Tuesday, June 30, 2009

The right tool for the job.

The proper tool.

A debate on the speypages site led me to think about the difference between the right tool for the job, and an alternative tool that may also work.

What the heck am I talking about?
Read on!

The debate involved the use of a two-handed or ‘spey’ rod to fish for smallmouth bass. I made the point that although the two handed rod is a lot of fun to fish with, and capable of being used to catch smallmouth, it is not the best tool for the job. Instead, a single-handed rod is superior due to the extremely precise accuracy of the casts needed to fish a fly in the heavy structure smallmouth often live in. This involves threading a popper between two limbs of a tree 6” apart, casting sidearm to place a fly 6’ behind and beyond a overhanging branch next to shore, etc. Popper fishing also demands that the rod be in motion in order to give the correct action to the popper, and that repeated long accurate casts are made to a single cluster of targets. This ‘target shooting’ is not what two handed rods are designed to do. Single-handed rods are also capable of everything two-handed rods are capable of when swinging streamers through riffles and pools. Obviously water differs between the smallmouth rivers here in the Midwest and those of the Pacific North West, but the fish and their in-stream habitat demands do not.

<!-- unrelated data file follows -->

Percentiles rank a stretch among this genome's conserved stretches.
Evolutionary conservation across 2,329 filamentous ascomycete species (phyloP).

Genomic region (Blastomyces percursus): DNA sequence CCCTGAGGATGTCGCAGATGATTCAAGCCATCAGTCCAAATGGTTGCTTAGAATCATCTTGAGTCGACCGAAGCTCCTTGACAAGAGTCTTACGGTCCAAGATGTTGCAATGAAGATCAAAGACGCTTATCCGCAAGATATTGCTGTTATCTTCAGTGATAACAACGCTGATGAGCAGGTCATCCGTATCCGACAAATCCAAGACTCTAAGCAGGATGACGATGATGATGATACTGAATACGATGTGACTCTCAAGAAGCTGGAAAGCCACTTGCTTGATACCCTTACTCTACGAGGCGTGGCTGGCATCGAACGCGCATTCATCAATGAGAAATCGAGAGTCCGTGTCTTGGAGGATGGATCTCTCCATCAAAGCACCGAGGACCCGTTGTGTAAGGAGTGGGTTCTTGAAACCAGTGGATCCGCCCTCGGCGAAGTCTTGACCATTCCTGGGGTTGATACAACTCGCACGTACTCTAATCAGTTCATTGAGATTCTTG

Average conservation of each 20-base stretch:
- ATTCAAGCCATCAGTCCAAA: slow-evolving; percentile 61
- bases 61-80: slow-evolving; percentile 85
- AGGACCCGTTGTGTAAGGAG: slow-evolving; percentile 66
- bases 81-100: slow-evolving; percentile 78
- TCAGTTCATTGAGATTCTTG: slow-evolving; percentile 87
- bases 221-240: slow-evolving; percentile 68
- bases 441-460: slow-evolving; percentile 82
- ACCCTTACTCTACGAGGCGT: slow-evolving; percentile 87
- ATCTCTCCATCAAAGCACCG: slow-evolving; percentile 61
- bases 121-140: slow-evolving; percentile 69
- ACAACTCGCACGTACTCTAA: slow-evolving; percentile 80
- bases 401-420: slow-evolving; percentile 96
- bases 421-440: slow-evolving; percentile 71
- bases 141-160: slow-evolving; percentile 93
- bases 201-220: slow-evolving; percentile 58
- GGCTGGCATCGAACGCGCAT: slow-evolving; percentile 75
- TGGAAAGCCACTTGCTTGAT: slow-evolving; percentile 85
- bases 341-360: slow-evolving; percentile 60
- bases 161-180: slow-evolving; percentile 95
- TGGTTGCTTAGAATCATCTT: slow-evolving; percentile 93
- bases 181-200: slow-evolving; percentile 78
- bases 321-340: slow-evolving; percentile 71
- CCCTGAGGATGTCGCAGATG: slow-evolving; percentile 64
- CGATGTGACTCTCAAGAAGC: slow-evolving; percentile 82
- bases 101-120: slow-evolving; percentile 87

But then, in the ‘everything spey, skagit, and switch rod’ world, angler are applying two handed rods to everything from small trout streams to casting for bonefish.

My point is not that the application of a two handed rod will not work for these situations, but that the two handed rod is not the BEST tool for these specific jobs. It certainly is for swinging flies for salmon and steelhead, which is what it was invented for.

Sometimes in order to be able to comprehend the hidden logic in an obscure debate, one needs to bring in analogies. (Analogy warning)

If I want to pound a nail into a board, and I have by my side a hammer, a piece of paper, a screwdriver, a rock, and a salami, which is the best tool for the job?
Obviously the hammer would be the rational approach, but what about the screwdriver and rock? Wouldn’t they work? The answer is that yes they would, but never as well as the hammer. The hammer would make quick accurate and clean work of pounding in the nail, while the screwdriver will take much longer and be much more difficult. The rock works, but also scrapes and gouges the board. The paper and salami are right out. Some people might argue that their head would work to pound in the nail, but I will stop short of comment here.

I am going out to take a walk. Should I bring my walking stick, or the spey rod...

1 comment:

Comments by interested readers are welcome. Back links to non-topical (spam) websites will be treated as spam and deleted.